VenueWalter Reade Theater
The late Raul Ruiz (Mysteries of Lisbon) made his second NYFF appearance (following the short Dog’s Dialogue in 1980) with this dazzling opium dream of a movie about the encounter between a student who has just committed a brutal murder and the drunken sailor who persuades the fleeing youth to accompany him to a nearby dance hall and listen to his macabre life story. Years before, the sailor had shipped out of his native Valparaiso aboard a cursed vessel manned by ghosts. Discovering that he's condemned to remain the only living member of the crew, the sailor passes through a series of adventures in brothels and Latin American ports, all of which take place in a vividly surreal limbo world that Ruiz and veteran cinematographer Sacha Vierny (Hiroshima Mon Amour, Belle de Jour) fashioned out of real locations in Paris and Portugal using a series of ingenious optical effects. Orson Welles, Borges, Robert Louis Stevenson, and Milton Caniff have all been cited among the film's sources, but it's really quintessential Ruiz, the culmination of both his career-spanning investigation of the way meaning is derived from images and his most personal expression of the exile experience.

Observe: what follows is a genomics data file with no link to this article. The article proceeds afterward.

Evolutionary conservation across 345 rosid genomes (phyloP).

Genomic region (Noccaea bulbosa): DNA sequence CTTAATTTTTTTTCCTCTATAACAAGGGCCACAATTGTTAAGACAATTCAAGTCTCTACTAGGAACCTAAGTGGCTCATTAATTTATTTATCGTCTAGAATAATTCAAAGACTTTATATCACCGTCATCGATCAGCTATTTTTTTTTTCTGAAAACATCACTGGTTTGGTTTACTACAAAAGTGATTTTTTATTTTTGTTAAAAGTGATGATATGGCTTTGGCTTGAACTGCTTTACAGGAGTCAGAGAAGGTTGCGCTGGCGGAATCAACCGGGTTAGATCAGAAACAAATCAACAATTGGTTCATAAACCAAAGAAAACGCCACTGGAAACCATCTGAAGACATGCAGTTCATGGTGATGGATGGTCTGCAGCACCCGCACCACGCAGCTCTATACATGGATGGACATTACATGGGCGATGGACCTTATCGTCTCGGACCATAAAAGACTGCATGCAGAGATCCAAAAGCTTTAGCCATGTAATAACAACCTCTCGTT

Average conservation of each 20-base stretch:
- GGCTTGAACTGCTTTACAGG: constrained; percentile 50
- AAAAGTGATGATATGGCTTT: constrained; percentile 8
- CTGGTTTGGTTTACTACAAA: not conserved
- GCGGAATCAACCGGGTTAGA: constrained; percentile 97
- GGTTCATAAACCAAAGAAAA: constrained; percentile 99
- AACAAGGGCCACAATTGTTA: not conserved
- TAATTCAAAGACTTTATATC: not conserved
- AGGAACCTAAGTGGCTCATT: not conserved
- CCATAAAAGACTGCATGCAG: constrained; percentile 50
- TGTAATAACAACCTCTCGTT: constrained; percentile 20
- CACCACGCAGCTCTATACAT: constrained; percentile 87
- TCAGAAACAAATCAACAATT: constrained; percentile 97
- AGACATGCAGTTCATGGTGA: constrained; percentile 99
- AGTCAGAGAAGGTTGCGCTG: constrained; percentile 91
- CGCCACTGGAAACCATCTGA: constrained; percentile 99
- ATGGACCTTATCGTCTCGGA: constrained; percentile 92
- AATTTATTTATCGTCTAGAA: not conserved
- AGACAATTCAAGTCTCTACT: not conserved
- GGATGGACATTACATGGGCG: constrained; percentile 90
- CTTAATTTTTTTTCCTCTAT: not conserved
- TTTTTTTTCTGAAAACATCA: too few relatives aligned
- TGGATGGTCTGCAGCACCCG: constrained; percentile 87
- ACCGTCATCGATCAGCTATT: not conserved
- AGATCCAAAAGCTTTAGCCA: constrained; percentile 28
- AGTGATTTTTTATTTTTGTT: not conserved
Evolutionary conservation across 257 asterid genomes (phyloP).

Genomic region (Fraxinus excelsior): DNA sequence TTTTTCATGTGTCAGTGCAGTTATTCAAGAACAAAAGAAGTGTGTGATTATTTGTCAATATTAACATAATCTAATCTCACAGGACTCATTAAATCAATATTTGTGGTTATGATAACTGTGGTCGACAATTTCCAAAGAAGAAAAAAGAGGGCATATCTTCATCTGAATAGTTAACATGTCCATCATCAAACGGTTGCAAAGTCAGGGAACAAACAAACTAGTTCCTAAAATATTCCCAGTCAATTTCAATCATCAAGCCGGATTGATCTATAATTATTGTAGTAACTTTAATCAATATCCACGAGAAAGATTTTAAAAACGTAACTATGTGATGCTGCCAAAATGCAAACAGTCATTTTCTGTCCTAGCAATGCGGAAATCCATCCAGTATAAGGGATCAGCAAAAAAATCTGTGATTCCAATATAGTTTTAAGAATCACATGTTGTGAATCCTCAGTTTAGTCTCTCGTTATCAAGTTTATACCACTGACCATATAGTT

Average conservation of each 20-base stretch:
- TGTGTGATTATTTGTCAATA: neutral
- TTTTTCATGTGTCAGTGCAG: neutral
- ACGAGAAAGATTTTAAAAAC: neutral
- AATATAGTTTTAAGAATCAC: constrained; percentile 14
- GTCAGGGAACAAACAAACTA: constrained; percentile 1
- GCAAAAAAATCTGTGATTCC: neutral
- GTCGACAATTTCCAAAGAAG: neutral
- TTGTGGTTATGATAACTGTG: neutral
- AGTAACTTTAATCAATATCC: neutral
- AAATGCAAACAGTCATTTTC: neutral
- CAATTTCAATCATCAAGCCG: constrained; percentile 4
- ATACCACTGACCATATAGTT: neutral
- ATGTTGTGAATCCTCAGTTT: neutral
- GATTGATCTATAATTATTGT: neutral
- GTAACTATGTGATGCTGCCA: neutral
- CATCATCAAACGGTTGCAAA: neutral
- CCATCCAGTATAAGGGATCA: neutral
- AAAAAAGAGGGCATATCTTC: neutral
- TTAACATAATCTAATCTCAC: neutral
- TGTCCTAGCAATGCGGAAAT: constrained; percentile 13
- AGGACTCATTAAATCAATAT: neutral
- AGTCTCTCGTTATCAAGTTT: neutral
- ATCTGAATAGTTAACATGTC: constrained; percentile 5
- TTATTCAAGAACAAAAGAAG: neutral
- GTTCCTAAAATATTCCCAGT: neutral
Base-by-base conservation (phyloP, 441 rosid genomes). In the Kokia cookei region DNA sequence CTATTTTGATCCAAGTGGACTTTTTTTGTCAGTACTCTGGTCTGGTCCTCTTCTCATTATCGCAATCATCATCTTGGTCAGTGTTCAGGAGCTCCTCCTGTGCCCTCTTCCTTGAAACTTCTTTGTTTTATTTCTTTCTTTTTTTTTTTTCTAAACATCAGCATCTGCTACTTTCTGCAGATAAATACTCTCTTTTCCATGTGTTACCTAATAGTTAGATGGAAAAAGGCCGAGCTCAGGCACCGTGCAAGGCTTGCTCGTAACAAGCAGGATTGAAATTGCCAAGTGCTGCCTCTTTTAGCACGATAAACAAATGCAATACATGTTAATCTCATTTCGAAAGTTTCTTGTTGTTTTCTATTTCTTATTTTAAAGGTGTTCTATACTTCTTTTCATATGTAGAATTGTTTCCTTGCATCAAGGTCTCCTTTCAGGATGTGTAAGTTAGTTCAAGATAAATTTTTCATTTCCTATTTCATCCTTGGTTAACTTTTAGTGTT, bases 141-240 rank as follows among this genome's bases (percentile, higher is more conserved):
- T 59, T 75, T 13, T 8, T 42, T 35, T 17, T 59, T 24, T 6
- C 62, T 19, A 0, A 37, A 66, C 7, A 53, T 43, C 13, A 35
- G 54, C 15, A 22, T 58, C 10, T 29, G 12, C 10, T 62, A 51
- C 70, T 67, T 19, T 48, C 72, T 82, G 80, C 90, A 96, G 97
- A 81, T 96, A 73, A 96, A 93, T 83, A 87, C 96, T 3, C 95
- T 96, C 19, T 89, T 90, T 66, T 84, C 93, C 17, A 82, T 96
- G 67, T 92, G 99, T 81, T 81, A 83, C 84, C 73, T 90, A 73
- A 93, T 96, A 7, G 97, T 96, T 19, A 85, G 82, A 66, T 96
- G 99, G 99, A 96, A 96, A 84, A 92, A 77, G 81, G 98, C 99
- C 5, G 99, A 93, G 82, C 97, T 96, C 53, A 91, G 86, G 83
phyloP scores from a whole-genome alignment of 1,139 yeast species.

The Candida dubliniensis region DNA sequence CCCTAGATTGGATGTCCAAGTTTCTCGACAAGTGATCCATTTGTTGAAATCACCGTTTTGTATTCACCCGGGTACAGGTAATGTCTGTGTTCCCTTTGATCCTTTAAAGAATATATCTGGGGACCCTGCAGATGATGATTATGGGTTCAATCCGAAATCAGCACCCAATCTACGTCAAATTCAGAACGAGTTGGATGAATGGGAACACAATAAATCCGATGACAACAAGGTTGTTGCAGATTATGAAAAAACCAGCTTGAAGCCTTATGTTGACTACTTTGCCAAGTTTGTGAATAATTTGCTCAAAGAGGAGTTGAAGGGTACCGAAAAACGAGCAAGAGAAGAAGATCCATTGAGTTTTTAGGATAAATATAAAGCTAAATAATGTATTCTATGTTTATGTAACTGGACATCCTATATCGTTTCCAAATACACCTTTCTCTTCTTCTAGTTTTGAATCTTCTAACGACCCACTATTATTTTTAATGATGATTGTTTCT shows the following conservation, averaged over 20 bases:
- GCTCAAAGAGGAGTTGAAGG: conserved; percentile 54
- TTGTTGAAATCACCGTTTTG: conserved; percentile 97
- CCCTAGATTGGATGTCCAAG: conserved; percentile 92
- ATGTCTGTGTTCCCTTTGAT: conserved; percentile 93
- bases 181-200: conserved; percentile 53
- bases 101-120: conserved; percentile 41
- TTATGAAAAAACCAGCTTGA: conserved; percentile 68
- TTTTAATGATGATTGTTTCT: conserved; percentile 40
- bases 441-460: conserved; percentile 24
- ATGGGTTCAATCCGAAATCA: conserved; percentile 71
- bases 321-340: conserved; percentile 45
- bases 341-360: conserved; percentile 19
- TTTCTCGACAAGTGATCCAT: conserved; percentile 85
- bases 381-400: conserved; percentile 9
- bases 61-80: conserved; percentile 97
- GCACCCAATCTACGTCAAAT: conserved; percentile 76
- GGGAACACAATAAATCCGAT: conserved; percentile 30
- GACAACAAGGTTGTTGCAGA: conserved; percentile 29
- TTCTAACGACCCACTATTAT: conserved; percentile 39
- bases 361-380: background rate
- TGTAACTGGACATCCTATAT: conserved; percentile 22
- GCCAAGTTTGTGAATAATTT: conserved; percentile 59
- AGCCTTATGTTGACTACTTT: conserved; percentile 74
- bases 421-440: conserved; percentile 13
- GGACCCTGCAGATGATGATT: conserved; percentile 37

“Deliriously unsynopsizable, a triumph of lavish yet low-budget Baroque, Three Crowns of the Sailor could be described as “The Rime of the Ancient Mariner” rewritten by Jorge Luis Borges as a script for the Orson Welles of Mr. Arkadin, but the outrageously intricate plot, startling compositions, and hilarious one-liners are pure Ruiz.”
–NYFF 22 program note
“Ruiz plays a game with the audience, challenging us to find the patterns within the film's apparently arbitrary events, and then asking us to find the patterns that unite the patterns. Paradoxes build on paradoxes and logic on illogic, and yet the game has a serious end, building toward a world stripped of substance, in which everything signifies but nothing means. The visual style, based on Welles but with its own surprising directions, is just as imaginative.”
–Dave Kehr, Chicago Reader